Suksai, S. and Hutasingh, O. ("Working elephants fed with amphetamine-laced bananas" Bankok Post, 6/15/97) report that elephants used for illegal logging were fed amphetamines to increase their productivity.
Bawa, K.S. and Seidler, R. ("Natural Forest Management and Conservation of Biodiversity in Tropical Forests." Conservation Biology Vol. 12 No. 1 (46-55), Feb 1998) cite studies that suggest logging to any degree, even if it is highly selective, reduces global biodiversity.
McRae, M discusses the impact of high interest rates on logging in "Is 'Good Wood' Bad for Forests?" Science Vol. 275 (1868-1869), March 1997.
K. Horta provides a description of a logging operation in the Congo in "Why I was Banned from a Congo Rainforest," Christian Science Monitor, 11/25/96.
J.N. Abramovitz reviews the low logging concession fees in Suriname and Belize in "Taking a Stand: Cultivating a New Relationship with the World's Forests," Worldwatch Institute 1998.
R. Mittermier ("Economic Crisis in Suriname threatens Ecological Eden," Christian Science Monitor, 4/19/95) mentions estimates from the US Forestry Service and Harvard Law School that project revenues for Suriname from a recent logging agreement.
The fact that most tropical timber is harvested for domestic consumption - and not export - is reviewed in Atkin, J., "Tropical timber," Economist, 13 February 8, 1993 and Vincent, J. R., "The tropical timber trade and sustainable development," Science 256 (16511655), 1992. Vincent 1992 also notes that international trade accounts for a diminishing share of tropical timber consumption.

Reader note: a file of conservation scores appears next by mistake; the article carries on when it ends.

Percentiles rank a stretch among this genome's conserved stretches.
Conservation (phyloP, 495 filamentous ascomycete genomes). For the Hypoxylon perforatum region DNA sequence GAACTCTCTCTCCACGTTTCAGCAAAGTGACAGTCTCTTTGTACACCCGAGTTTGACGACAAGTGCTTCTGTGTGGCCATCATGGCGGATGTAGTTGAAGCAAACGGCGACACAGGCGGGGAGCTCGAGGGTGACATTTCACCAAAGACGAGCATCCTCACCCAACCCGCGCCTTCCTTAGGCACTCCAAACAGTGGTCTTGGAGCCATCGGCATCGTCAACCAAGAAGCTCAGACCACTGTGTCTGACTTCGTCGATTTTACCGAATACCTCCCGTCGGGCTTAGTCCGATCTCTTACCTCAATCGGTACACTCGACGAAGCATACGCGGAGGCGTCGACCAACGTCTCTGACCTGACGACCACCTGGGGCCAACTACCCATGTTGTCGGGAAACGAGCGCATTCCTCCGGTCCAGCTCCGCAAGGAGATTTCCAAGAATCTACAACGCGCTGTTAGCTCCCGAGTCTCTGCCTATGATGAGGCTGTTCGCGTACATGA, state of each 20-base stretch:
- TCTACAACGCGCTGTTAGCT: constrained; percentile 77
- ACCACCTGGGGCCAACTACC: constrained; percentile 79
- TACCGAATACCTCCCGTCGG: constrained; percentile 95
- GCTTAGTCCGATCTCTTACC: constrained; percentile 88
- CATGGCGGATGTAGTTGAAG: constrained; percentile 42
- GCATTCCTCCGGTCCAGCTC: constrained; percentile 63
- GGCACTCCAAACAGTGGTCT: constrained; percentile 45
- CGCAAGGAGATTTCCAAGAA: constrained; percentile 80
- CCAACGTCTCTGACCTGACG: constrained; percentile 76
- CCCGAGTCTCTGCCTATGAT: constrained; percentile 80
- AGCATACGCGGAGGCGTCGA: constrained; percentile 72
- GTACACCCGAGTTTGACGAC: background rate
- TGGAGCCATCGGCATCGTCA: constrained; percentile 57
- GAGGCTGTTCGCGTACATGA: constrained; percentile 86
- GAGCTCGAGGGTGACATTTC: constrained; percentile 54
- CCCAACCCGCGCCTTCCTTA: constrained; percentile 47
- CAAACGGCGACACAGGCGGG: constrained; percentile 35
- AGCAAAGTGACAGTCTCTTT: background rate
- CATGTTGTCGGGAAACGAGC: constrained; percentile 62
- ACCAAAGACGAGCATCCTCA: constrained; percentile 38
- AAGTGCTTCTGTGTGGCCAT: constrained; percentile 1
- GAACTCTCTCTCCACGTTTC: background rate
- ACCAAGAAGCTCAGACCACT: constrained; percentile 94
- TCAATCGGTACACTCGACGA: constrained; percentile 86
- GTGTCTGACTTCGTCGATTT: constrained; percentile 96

Dudley, N., Jeanrenaud, J., and Sullivan, F. ("The Timber Trade and Global Forest Loss." Ambio Vol. 27, No. 3, May 1998) notes that most analyses concentrate on deforestation and overlook forest degradation. They also cite a recent finding of the World Wildlife Fund that logging has become the primary cause of forest loss (road construction for logging activities included) today and suggest most commentators underestimate importance of industrial activities on deforestation.
Information on mahogany logging is provided by the Rainforest Action Network (1992-1997).